The guidelines issued Monday were detailed via a media release, in which the California Department of Public Health laid out the modifications to the stay-at-home orders statewide.
Subject to approval by county public health departments, all retail stores can reopen for in-store shopping under previously issued guidelines. Under new guidance, places of worship can hold religious services and funerals that limit attendance to 25% of a building’s capacity – or up to 100 attendees, whichever is lower – upon approval by the county department of public health.
While the vast majority of large gatherings remain prohibited under the state’s stay-at-home order, the Department of Public Health has released guidelines for in-person protests and events designed for political expression. The guidance limits attendance to 25% of an area’s maximum occupancy – or up to 100 attendees.
“Together, our actions have helped bend the curve and reduce infections in our state. As sectors continue to open with changes that aim to lower risk, remember that COVID-19 is still present in our communities,” said Dr. Sonia Angell, Director of the California Department of Public Health.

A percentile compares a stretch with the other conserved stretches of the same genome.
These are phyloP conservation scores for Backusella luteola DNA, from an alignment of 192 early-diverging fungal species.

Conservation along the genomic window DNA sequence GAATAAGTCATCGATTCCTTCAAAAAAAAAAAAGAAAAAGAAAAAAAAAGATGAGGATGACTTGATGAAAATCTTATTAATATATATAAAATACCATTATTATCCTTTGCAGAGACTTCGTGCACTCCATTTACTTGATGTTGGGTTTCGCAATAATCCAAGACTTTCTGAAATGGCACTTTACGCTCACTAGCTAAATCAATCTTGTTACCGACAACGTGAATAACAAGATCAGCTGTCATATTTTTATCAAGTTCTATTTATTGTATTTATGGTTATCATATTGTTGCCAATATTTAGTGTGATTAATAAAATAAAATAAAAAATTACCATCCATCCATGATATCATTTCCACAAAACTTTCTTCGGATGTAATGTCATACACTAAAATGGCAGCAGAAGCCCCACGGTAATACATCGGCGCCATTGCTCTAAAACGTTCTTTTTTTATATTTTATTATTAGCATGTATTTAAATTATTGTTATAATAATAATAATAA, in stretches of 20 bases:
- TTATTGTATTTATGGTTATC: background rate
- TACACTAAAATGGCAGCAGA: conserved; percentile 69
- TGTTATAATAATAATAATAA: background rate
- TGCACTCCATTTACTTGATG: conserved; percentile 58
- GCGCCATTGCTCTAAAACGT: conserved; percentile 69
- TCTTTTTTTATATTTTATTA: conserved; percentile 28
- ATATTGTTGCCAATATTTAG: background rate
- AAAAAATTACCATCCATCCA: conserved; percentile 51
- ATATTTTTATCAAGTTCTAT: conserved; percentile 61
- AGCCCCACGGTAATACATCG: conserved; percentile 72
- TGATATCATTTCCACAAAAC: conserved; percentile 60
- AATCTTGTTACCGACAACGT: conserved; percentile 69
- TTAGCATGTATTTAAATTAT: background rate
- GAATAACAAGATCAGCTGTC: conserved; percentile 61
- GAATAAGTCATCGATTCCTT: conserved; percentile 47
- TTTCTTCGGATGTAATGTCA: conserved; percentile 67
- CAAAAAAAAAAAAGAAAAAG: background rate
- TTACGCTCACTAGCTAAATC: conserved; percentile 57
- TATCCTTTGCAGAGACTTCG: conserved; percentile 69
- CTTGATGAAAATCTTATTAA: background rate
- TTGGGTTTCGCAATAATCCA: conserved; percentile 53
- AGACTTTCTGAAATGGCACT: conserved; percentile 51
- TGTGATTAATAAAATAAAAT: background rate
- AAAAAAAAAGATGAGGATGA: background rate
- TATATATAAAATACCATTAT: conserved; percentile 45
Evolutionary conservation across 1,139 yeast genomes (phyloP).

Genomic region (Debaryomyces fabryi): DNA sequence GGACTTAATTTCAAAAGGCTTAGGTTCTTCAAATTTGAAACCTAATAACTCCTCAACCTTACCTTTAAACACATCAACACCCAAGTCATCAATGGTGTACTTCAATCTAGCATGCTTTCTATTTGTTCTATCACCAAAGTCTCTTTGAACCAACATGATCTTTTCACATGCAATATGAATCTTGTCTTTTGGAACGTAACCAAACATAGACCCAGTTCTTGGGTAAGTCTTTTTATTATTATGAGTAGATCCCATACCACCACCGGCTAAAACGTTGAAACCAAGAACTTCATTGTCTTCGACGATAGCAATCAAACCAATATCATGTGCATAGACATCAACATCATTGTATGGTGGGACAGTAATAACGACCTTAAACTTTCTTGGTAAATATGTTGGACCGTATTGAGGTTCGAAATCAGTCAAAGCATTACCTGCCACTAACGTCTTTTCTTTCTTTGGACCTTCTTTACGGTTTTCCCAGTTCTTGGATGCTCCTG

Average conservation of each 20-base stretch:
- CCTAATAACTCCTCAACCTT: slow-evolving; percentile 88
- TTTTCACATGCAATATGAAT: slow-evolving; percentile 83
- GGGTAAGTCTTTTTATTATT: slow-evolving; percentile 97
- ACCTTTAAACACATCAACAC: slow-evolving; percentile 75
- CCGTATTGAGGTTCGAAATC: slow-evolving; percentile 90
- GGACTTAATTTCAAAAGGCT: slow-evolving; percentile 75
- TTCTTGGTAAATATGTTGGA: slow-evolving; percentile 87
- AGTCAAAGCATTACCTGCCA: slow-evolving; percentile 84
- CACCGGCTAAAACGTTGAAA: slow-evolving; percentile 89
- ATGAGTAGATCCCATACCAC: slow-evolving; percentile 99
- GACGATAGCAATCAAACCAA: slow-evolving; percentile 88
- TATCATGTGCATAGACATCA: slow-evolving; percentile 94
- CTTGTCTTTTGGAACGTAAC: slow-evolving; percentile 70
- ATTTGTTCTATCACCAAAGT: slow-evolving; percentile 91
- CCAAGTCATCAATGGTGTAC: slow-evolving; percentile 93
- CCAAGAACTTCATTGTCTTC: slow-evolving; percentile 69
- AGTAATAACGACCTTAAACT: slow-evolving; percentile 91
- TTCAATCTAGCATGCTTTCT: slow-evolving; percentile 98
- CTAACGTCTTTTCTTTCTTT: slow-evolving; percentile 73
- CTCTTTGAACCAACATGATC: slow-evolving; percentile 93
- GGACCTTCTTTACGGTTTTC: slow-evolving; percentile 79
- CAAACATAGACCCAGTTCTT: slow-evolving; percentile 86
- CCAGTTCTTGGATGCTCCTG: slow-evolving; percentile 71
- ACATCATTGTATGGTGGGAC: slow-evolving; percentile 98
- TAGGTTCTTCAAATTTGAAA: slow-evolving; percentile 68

The new guidance for religious services and cultural ceremonies encourages organizations to continue online services and activities, including to protect individuals who are most at risk for more severe COVID-19, including older adults and people with specific medical conditions.
To reopen for religious services and funerals, places of worship must:
Establish and implement a COVID-19 prevention plan for every location, train staff on the plan, and regularly evaluate workplaces for compliance.
Train employees and volunteers on COVID-19, including how to prevent it from spreading and which underlying health conditions may make individuals more susceptible to contracting the virus.
Implement cleaning and disinfecting protocols.
Set physical distancing guidelines.
Recommend that staff and guests wear cloth face coverings, and screen staff for temperature and symptoms at the beginning of their shifts.
Set parameters around or consider eliminating singing and group recitations. These activities dramatically increase the risk of COVID-19 transmission. For this reason, congregants engaging in singing, particularly in the choir, and group recitation should wear face coverings at all times and when possible, these activities should be conducted outside with greater than 6-foot distancing.
The existing guidance for retailers, previously allowed for counties approved to advance in the reopening process, now applies statewide. Retail can now open for in-store shopping statewide. The guidelines help reduce the risk for workers and customers. Retail does not include personal services such as hair salons, nail salons, and barbershops.
In 21 days, the Department of Public Health, in consultation with local departments of public health, will review and assess the impact of the religious services guidelines and provide further direction as part of a phased-in restoration of activities. This 21-day interval accounts for seven days for religious communities to prepare and reopen in addition to a 14-day incubation period of COVID-19.